A report that tech behemoth Amazon is unlikely to pay federal income tax for 2018 recently set off a firestorm. How could a company with record U.S. profits for the year avoid paying up while most Americans can’t?
On the last page of a nine-page tax plan that calls for slashing business rates, President Donald Trump and congressional Republicans proposed a little-noticed, brand-new tax that may hit companies like Apple Inc. and Pfizer Inc.
President Donald Trump and Republican leaders launched an urgent effort to get a major legislative win this year, announcing a long-awaited tax plan that will immediately set off a fight over how much top earners should pay.
Many retailers and health insurers have higher effective corporate tax rates than tech and pharmaceutical firms. Is that fair?
Columnist Craig Smalley, EA, looks at tactics C corporations can use to reduce taxes in 2016 and explains the tax advantages of combining a C corporation with an S corporation.
A Treasury Department plan to limit companies that avoid taxes by moving profits offshore is written in a way that would ensnare common intercompany, say businesses.
America’s multinational corporations are growing grudgingly resigned to paying U.S. taxes on $2 trillion in profits they have stashed abroad. “I think there is a recognition that part of any tax reform will be a taxation on the money that’s overseas,” said Mark Weinberger, the CEO of EY, one of the world’s largest professional services companies. Weinberger serves as tax committee chairman of the Business Roundtable, which represents chief executives of some of the country’s biggest companies, including several in Minnesota. He briefed reporters last week on business tax reform. Weinberger said the roundtable has not taken a position on White House and congressional proposals to tax once-sheltered foreign profits of U.S. corporations.
Legislators, corporate lobbyists and President Barack Obama have been at odds for years over how to handle the taxation of foreign profits by U.S. multinational corporations. The U.S. is one of the few countries that uses a worldwide system to tax corporate profits made abroad. Companies are required to pay a "repatriation tax" if foreign profits are moved stateside. Many corporations and Republican congressmen support a move to a territorial system under which foreign subsidiaries' repatriated profits would be exempt from such a tax. The president, who has proposed a one-time, 14% tax on the approximately $2 trillion in profits accumulated abroad by U.S. multinational firms, supports taxing foreign profits independent of a corporation's decision to repatriate them.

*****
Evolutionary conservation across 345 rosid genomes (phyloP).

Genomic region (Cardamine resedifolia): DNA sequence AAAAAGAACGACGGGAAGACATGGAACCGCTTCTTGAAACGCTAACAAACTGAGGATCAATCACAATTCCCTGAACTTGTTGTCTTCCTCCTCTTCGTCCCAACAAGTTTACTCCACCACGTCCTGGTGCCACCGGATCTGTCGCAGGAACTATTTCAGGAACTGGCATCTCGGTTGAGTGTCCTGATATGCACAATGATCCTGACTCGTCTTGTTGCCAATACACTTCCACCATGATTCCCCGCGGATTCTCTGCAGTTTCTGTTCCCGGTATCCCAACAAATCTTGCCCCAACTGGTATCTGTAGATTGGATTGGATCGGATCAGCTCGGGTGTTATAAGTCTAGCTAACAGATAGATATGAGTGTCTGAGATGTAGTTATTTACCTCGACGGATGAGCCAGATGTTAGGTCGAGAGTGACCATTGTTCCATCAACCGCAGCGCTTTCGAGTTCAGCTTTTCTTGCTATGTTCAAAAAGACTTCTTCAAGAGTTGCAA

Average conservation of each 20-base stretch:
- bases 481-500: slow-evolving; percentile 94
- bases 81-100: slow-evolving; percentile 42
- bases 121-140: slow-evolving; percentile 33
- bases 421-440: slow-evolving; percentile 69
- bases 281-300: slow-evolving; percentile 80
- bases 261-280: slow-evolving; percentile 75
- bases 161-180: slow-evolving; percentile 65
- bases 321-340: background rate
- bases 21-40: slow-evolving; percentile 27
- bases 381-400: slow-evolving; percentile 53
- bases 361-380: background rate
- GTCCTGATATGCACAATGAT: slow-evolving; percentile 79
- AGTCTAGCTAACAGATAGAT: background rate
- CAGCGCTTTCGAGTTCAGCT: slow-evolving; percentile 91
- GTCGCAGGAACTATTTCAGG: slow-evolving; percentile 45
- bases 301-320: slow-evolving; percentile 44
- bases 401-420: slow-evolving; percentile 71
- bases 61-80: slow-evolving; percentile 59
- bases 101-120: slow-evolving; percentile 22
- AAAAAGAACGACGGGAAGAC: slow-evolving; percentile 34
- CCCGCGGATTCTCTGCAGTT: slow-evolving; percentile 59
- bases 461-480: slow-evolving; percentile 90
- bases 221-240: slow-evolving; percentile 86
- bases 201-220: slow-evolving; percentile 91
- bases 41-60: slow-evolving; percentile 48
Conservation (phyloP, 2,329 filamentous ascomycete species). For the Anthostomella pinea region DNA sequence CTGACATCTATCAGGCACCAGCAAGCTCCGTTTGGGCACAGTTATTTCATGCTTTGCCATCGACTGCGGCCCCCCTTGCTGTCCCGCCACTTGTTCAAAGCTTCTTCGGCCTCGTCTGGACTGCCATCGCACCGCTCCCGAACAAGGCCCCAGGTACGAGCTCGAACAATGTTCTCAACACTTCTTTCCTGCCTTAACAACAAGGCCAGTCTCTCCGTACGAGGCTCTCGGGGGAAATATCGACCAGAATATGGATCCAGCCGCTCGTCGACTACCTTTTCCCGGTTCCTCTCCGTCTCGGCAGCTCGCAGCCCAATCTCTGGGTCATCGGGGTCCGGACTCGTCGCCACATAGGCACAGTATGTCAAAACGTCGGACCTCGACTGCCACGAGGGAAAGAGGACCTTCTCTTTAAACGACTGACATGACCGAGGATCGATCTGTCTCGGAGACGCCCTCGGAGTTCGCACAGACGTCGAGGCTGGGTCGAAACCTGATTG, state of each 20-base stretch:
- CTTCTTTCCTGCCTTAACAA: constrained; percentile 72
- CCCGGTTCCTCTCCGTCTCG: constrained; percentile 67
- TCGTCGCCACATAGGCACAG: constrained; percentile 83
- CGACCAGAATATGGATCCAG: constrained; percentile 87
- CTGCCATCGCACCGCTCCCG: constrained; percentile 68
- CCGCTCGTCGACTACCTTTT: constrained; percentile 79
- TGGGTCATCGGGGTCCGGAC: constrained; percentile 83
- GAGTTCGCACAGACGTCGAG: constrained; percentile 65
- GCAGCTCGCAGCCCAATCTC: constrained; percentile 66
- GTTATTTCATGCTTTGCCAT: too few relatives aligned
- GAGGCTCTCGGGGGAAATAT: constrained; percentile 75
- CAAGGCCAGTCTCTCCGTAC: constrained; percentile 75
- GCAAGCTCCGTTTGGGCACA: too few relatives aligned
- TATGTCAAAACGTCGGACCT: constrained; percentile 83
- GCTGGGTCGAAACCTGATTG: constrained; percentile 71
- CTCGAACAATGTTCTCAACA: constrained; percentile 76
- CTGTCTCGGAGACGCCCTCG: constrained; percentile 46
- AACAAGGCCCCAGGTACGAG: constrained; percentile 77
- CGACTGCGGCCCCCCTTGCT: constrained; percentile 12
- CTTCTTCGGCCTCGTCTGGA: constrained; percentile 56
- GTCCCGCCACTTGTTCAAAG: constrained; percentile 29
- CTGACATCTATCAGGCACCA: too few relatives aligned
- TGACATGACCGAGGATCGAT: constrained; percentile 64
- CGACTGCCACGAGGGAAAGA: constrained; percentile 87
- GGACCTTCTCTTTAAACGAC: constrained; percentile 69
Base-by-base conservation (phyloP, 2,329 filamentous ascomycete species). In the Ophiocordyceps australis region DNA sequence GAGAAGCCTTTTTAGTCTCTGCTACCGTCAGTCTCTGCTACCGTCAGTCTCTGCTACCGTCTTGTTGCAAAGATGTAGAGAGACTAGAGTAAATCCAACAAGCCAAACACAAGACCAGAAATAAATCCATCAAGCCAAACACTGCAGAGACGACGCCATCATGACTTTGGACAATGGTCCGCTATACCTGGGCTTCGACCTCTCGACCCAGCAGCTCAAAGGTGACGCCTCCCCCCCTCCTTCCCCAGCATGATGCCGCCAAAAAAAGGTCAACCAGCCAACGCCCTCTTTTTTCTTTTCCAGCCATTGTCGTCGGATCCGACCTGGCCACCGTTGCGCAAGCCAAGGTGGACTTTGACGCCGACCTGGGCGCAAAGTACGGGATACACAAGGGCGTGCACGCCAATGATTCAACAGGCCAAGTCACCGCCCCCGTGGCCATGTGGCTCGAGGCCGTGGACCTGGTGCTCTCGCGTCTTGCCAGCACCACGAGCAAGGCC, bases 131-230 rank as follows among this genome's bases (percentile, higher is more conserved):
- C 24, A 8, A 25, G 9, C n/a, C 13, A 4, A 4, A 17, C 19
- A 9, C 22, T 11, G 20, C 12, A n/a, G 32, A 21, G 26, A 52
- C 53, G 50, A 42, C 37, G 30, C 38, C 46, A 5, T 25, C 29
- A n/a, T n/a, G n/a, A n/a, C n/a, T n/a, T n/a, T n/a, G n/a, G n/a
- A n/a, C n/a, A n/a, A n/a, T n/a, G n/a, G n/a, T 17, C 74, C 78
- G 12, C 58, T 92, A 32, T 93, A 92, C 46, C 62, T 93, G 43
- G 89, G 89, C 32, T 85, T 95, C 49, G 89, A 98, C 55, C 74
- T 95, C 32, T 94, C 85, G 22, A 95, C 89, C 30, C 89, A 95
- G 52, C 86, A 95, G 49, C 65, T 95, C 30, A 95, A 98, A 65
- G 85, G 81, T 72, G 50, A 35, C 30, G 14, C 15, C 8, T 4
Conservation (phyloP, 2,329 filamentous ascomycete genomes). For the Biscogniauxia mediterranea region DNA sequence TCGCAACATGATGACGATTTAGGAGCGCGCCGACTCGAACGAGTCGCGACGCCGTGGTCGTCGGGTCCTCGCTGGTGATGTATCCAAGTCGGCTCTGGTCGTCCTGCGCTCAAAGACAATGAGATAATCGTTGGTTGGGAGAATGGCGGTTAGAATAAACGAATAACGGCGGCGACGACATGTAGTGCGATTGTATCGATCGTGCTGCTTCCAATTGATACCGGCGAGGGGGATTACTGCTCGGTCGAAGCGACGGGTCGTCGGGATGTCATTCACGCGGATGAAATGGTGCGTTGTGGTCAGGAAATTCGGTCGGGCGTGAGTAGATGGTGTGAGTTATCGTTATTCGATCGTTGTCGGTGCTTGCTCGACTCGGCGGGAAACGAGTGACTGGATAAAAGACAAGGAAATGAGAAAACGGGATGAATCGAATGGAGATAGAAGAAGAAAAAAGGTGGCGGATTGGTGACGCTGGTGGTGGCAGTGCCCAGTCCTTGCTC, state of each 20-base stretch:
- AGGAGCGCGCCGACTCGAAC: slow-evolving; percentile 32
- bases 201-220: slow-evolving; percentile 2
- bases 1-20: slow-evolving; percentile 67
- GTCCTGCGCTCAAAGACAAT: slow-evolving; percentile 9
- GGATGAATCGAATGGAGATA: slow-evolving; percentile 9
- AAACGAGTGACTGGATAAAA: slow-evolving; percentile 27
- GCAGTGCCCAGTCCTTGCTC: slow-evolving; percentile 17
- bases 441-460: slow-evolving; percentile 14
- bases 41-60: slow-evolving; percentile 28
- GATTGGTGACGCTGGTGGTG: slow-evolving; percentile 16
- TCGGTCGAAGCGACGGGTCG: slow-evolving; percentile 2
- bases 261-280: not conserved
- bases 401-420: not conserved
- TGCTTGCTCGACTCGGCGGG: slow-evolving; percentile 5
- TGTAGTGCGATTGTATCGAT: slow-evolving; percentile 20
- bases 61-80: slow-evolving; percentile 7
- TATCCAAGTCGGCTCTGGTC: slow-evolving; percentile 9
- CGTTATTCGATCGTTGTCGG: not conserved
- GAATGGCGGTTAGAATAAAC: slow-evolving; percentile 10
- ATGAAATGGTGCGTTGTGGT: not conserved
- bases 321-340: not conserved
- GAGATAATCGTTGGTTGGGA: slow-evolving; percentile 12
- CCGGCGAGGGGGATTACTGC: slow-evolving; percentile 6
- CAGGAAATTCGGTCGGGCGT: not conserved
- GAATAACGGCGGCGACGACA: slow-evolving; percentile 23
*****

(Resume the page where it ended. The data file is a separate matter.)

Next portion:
When Gov. Jerry Brown signed into law last September a dramatic expansion of the state’s film and TV tax credit program, it was in many ways just the start of the new effort to lure production back to California. On Thursday, the California Film Commission unanimously passed draft regulations that will govern how the $330 million in annual tax credits will be disbursed. The regulations now go to the state Office of Administrative Law for final approval, so there still could be changes. The legislation more than tripled the amount of tax credits available to movie and TV projects, as well as expanded eligibility to include big-budget feature films, one-hour drama series and TV pilots. But perhaps the biggest change was in the way applicants will be awarded credits.
Yesterday, February 2, 2015, the Finance and Tax Committee of the Florida Senate vote 6 – 0 to move forward to increase the amount of income corporations can exempt for their state income taxes in SB 138. The bill would also increase the amount of income that is exempt from the franchise tax that is imposed on banks and savings associations. SB 138 has an identical bill in the Florida House as H 0049 and is moving just as quickly as in the Florida Senate. The bill was introduced by Republican Senator Dorothy Hukill of District 8. Under current Florida law, corporations can exempt $50,000 of their net income from the Florida Corporate Income Tax. Under SB 138, that number will be increased to $75,000 corporations can exempt.